TIna Turner was a giant of the decade, bringing us Elnett's soaring hairdo and dazzling pop arena. Her hoarseness, sensuality, sultry vocals and unstoppable energy were her trademarks and still evoke the kind of euphoria still synonymous with rock'n'roll. But in the mid-1980s—the beginning of her second stint as a solo artist—she also made history, making these bold moves as a middle-aged African-American entertainer who had overcome serious personal and professional obstacles to reach the top.
Working with a team of white British songwriters, producers and rock stars – including Mark Knopfler, Jeff Beck and Heaven 17's Martyn Ware and Ian Craig Marsh – she became the rare artist who transcended racial lines and genres and matched the fluid clutches of superstars. of the 1980sMichael Jackson,MadonnaandPrins, as well as her friendDavid Bowie, who was also in the process of directing a massive return to the limelight. Dear Tina. Wild Tina. Sui generis Tina. Don't call it a comeback, I've been here for years, Tina: 1984's Tina is the one most of us know best – a storm blowing through pop – but her radical past relationship with rock music is often overshadowed by the heroic and inspiring biography.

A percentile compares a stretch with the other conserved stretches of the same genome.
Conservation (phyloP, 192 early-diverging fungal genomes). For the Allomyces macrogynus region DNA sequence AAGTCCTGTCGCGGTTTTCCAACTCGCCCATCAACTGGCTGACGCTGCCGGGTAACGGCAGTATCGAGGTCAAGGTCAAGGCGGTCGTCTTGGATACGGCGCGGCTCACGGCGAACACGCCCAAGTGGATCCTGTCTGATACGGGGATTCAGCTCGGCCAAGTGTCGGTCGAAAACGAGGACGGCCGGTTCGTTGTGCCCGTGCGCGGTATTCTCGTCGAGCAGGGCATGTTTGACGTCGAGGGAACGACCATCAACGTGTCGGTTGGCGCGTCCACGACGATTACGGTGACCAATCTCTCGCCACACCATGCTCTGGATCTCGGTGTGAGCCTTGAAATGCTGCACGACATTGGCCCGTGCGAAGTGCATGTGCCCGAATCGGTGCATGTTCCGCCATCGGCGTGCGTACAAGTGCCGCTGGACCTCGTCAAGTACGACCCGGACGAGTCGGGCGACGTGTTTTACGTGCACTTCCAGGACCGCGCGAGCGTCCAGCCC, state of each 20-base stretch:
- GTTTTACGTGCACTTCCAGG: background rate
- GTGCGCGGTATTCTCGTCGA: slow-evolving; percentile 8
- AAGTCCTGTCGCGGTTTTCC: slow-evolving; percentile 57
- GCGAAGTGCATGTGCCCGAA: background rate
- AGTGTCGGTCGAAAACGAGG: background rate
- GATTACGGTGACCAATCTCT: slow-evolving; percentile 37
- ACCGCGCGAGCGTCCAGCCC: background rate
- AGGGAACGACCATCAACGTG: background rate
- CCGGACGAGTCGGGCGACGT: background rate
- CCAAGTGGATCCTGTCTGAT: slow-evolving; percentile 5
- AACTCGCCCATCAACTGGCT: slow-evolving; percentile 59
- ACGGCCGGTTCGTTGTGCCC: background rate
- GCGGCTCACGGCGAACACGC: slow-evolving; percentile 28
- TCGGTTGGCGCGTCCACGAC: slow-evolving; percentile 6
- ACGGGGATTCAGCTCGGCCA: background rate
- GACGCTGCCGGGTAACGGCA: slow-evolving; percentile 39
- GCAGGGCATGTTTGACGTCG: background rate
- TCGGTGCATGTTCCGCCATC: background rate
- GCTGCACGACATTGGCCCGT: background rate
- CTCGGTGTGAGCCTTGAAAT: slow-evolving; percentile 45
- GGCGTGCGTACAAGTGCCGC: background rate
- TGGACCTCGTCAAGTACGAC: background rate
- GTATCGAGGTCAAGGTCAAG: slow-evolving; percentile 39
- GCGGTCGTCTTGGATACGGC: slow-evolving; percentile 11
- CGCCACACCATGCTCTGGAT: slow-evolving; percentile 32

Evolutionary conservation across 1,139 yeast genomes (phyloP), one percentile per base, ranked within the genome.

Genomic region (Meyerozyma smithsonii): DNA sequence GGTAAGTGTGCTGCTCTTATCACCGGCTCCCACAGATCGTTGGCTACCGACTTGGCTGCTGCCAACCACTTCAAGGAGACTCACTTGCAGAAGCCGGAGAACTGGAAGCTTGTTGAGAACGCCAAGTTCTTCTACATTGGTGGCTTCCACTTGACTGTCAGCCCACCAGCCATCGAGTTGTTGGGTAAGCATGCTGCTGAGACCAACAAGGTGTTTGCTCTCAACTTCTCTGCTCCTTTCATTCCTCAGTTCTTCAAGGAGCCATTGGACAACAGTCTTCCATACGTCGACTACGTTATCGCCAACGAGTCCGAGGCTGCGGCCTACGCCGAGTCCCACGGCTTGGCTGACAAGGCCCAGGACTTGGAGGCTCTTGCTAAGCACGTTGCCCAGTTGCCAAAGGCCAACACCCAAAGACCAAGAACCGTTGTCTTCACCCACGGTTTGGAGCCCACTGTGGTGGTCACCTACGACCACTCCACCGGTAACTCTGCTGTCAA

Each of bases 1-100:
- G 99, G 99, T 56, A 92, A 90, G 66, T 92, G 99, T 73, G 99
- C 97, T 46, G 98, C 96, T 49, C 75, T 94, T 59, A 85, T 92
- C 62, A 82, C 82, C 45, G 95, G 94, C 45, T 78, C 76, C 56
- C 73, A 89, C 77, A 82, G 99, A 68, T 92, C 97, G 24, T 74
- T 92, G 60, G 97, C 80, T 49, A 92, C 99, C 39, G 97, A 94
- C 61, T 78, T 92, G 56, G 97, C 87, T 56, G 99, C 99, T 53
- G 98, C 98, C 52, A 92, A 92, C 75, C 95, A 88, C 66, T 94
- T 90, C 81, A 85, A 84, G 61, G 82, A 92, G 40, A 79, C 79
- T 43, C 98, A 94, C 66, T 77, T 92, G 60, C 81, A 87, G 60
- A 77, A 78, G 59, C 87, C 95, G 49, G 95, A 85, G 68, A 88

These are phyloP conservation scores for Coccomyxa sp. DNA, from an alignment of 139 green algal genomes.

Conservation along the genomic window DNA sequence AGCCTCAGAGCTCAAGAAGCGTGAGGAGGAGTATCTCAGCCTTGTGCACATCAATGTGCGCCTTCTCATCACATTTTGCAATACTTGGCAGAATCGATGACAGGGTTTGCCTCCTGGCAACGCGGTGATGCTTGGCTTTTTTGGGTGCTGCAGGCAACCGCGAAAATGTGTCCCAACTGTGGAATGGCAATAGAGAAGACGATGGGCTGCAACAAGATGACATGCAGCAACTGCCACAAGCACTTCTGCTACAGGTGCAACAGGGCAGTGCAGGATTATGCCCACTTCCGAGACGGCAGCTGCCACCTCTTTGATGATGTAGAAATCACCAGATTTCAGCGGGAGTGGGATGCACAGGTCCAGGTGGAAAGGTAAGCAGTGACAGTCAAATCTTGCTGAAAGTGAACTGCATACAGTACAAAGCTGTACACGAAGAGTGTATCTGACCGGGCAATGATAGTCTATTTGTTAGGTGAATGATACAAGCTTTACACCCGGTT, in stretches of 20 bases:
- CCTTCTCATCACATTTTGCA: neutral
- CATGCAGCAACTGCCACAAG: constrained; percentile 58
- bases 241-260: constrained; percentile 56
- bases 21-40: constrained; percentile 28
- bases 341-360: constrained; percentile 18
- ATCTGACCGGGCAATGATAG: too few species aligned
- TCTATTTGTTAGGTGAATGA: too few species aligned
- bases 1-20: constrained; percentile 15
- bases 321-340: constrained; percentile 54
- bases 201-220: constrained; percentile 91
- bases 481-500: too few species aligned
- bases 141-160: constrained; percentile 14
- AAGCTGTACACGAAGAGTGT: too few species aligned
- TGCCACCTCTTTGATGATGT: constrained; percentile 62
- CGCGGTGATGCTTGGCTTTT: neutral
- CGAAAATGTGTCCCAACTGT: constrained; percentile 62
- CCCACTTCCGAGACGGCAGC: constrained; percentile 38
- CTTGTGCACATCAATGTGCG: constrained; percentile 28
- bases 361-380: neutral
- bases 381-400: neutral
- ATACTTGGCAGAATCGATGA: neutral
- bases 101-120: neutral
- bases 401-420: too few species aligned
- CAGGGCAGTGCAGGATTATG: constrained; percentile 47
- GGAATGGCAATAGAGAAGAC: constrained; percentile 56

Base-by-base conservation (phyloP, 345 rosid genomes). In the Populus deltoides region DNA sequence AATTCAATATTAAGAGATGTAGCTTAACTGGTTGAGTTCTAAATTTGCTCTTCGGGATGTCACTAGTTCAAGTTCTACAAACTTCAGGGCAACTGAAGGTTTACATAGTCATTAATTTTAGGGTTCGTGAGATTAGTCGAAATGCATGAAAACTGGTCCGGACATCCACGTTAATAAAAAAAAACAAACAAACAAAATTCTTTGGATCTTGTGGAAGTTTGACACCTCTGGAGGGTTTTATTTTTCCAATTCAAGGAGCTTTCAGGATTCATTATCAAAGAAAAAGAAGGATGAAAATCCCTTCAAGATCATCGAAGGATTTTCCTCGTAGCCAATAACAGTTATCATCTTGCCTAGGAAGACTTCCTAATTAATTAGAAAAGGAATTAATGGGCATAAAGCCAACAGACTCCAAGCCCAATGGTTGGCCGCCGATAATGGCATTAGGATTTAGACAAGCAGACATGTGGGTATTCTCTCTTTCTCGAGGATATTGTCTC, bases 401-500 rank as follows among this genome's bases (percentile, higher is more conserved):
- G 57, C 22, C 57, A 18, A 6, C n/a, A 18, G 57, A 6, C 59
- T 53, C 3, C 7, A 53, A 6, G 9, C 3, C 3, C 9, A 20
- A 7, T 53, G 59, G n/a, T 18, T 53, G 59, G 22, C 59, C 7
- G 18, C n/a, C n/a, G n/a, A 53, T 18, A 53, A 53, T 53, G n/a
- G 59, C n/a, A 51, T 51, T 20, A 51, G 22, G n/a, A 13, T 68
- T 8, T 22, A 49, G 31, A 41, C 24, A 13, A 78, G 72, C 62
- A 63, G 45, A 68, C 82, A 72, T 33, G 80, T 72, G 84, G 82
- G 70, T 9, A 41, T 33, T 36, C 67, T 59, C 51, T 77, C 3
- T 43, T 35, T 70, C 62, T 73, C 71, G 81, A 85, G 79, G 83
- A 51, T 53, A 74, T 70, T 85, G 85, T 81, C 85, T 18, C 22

It's easy to fall for the romantic and all-too-real triumph of Turner's story, made legendary by Angela Bassett's (pre-Michelle Obama) seminal performance in the 1993 biopic What's Love Got to Do With It, in which the sassy singer escapes her monstrous husband. Because of this, the story of her amazing ingenuity as a musician slips away.